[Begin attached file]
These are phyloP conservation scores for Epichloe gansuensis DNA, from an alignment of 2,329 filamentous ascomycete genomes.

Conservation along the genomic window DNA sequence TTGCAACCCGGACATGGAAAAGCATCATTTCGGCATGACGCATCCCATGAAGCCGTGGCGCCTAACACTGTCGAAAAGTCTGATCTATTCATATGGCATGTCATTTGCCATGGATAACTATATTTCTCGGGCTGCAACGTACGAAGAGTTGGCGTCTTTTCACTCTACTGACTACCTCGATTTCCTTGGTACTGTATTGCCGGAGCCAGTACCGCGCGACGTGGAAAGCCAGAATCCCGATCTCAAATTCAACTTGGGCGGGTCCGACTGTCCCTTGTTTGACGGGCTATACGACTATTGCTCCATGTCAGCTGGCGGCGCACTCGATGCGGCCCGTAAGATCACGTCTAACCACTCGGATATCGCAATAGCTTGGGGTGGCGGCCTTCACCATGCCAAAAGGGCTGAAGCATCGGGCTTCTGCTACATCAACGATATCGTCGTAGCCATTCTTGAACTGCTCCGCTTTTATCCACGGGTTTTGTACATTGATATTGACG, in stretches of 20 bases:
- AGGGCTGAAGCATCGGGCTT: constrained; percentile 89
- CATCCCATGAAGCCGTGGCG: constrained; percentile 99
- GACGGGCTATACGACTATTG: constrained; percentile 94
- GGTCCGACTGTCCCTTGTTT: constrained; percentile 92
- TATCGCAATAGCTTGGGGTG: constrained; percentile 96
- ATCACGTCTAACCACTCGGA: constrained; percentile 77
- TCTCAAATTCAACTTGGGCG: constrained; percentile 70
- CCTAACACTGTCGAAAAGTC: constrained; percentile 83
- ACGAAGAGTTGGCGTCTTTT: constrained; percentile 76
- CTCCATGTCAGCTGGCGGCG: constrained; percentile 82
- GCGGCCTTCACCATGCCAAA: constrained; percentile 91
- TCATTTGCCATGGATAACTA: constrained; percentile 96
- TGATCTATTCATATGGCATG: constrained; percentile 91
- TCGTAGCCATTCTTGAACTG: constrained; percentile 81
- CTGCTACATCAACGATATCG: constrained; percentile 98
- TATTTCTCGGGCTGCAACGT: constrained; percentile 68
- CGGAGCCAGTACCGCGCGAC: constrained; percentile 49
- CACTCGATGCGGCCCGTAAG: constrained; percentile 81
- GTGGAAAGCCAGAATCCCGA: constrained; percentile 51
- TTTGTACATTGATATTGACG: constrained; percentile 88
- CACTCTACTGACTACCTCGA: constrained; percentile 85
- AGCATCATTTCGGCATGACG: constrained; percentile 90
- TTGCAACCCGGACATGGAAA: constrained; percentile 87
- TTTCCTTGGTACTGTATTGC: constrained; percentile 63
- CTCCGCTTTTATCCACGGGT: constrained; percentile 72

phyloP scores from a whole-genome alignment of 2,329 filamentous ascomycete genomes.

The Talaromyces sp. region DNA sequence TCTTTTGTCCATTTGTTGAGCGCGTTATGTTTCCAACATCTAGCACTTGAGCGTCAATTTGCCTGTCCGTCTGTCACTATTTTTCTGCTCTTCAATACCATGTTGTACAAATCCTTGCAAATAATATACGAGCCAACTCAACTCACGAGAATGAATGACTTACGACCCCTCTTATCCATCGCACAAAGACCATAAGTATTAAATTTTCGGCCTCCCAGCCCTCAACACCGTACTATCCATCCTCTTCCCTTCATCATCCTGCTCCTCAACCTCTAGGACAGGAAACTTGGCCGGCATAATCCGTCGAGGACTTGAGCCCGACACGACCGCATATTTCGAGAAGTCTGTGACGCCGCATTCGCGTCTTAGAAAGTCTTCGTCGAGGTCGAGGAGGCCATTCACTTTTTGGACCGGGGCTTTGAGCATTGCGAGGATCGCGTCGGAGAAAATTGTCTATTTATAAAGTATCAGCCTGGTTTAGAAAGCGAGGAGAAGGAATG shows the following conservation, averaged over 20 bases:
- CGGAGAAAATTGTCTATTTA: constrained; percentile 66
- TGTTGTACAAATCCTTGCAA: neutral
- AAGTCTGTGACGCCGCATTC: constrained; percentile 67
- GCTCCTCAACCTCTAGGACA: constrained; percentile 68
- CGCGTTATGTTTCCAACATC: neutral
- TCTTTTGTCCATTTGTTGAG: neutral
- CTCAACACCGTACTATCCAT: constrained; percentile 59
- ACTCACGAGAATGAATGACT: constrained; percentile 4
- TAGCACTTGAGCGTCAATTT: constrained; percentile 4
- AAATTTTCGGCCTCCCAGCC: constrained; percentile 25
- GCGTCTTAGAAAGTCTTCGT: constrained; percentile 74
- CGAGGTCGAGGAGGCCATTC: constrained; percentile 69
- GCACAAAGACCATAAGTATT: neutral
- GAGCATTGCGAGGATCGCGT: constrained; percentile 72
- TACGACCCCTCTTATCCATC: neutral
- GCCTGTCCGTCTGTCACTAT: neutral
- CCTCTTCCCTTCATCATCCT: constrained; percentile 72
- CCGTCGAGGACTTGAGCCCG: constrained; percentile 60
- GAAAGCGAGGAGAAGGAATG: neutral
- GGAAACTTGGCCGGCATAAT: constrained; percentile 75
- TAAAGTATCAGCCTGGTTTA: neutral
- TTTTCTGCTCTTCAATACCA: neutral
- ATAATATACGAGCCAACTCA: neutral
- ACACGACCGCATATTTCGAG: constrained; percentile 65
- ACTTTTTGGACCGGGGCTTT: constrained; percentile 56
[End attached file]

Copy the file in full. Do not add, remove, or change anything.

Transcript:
These are phyloP conservation scores for Epichloe gansuensis DNA, from an alignment of 2,329 filamentous ascomycete genomes.

Conservation along the genomic window DNA sequence TTGCAACCCGGACATGGAAAAGCATCATTTCGGCATGACGCATCCCATGAAGCCGTGGCGCCTAACACTGTCGAAAAGTCTGATCTATTCATATGGCATGTCATTTGCCATGGATAACTATATTTCTCGGGCTGCAACGTACGAAGAGTTGGCGTCTTTTCACTCTACTGACTACCTCGATTTCCTTGGTACTGTATTGCCGGAGCCAGTACCGCGCGACGTGGAAAGCCAGAATCCCGATCTCAAATTCAACTTGGGCGGGTCCGACTGTCCCTTGTTTGACGGGCTATACGACTATTGCTCCATGTCAGCTGGCGGCGCACTCGATGCGGCCCGTAAGATCACGTCTAACCACTCGGATATCGCAATAGCTTGGGGTGGCGGCCTTCACCATGCCAAAAGGGCTGAAGCATCGGGCTTCTGCTACATCAACGATATCGTCGTAGCCATTCTTGAACTGCTCCGCTTTTATCCACGGGTTTTGTACATTGATATTGACG, in stretches of 20 bases:
- AGGGCTGAAGCATCGGGCTT: constrained; percentile 89
- CATCCCATGAAGCCGTGGCG: constrained; percentile 99
- GACGGGCTATACGACTATTG: constrained; percentile 94
- GGTCCGACTGTCCCTTGTTT: constrained; percentile 92
- TATCGCAATAGCTTGGGGTG: constrained; percentile 96
- ATCACGTCTAACCACTCGGA: constrained; percentile 77
- TCTCAAATTCAACTTGGGCG: constrained; percentile 70
- CCTAACACTGTCGAAAAGTC: constrained; percentile 83
- ACGAAGAGTTGGCGTCTTTT: constrained; percentile 76
- CTCCATGTCAGCTGGCGGCG: constrained; percentile 82
- GCGGCCTTCACCATGCCAAA: constrained; percentile 91
- TCATTTGCCATGGATAACTA: constrained; percentile 96
- TGATCTATTCATATGGCATG: constrained; percentile 91
- TCGTAGCCATTCTTGAACTG: constrained; percentile 81
- CTGCTACATCAACGATATCG: constrained; percentile 98
- TATTTCTCGGGCTGCAACGT: constrained; percentile 68
- CGGAGCCAGTACCGCGCGAC: constrained; percentile 49
- CACTCGATGCGGCCCGTAAG: constrained; percentile 81
- GTGGAAAGCCAGAATCCCGA: constrained; percentile 51
- TTTGTACATTGATATTGACG: constrained; percentile 88
- CACTCTACTGACTACCTCGA: constrained; percentile 85
- AGCATCATTTCGGCATGACG: constrained; percentile 90
- TTGCAACCCGGACATGGAAA: constrained; percentile 87
- TTTCCTTGGTACTGTATTGC: constrained; percentile 63
- CTCCGCTTTTATCCACGGGT: constrained; percentile 72

phyloP scores from a whole-genome alignment of 2,329 filamentous ascomycete genomes.

The Talaromyces sp. region DNA sequence TCTTTTGTCCATTTGTTGAGCGCGTTATGTTTCCAACATCTAGCACTTGAGCGTCAATTTGCCTGTCCGTCTGTCACTATTTTTCTGCTCTTCAATACCATGTTGTACAAATCCTTGCAAATAATATACGAGCCAACTCAACTCACGAGAATGAATGACTTACGACCCCTCTTATCCATCGCACAAAGACCATAAGTATTAAATTTTCGGCCTCCCAGCCCTCAACACCGTACTATCCATCCTCTTCCCTTCATCATCCTGCTCCTCAACCTCTAGGACAGGAAACTTGGCCGGCATAATCCGTCGAGGACTTGAGCCCGACACGACCGCATATTTCGAGAAGTCTGTGACGCCGCATTCGCGTCTTAGAAAGTCTTCGTCGAGGTCGAGGAGGCCATTCACTTTTTGGACCGGGGCTTTGAGCATTGCGAGGATCGCGTCGGAGAAAATTGTCTATTTATAAAGTATCAGCCTGGTTTAGAAAGCGAGGAGAAGGAATG shows the following conservation, averaged over 20 bases:
- CGGAGAAAATTGTCTATTTA: constrained; percentile 66
- TGTTGTACAAATCCTTGCAA: neutral
- AAGTCTGTGACGCCGCATTC: constrained; percentile 67
- GCTCCTCAACCTCTAGGACA: constrained; percentile 68
- CGCGTTATGTTTCCAACATC: neutral
- TCTTTTGTCCATTTGTTGAG: neutral
- CTCAACACCGTACTATCCAT: constrained; percentile 59
- ACTCACGAGAATGAATGACT: constrained; percentile 4
- TAGCACTTGAGCGTCAATTT: constrained; percentile 4
- AAATTTTCGGCCTCCCAGCC: constrained; percentile 25
- GCGTCTTAGAAAGTCTTCGT: constrained; percentile 74
- CGAGGTCGAGGAGGCCATTC: constrained; percentile 69
- GCACAAAGACCATAAGTATT: neutral
- GAGCATTGCGAGGATCGCGT: constrained; percentile 72
- TACGACCCCTCTTATCCATC: neutral
- GCCTGTCCGTCTGTCACTAT: neutral
- CCTCTTCCCTTCATCATCCT: constrained; percentile 72
- CCGTCGAGGACTTGAGCCCG: constrained; percentile 60
- GAAAGCGAGGAGAAGGAATG: neutral
- GGAAACTTGGCCGGCATAAT: constrained; percentile 75
- TAAAGTATCAGCCTGGTTTA: neutral
- TTTTCTGCTCTTCAATACCA: neutral
- ATAATATACGAGCCAACTCA: neutral
- ACACGACCGCATATTTCGAG: constrained; percentile 65
- ACTTTTTGGACCGGGGCTTT: constrained; percentile 56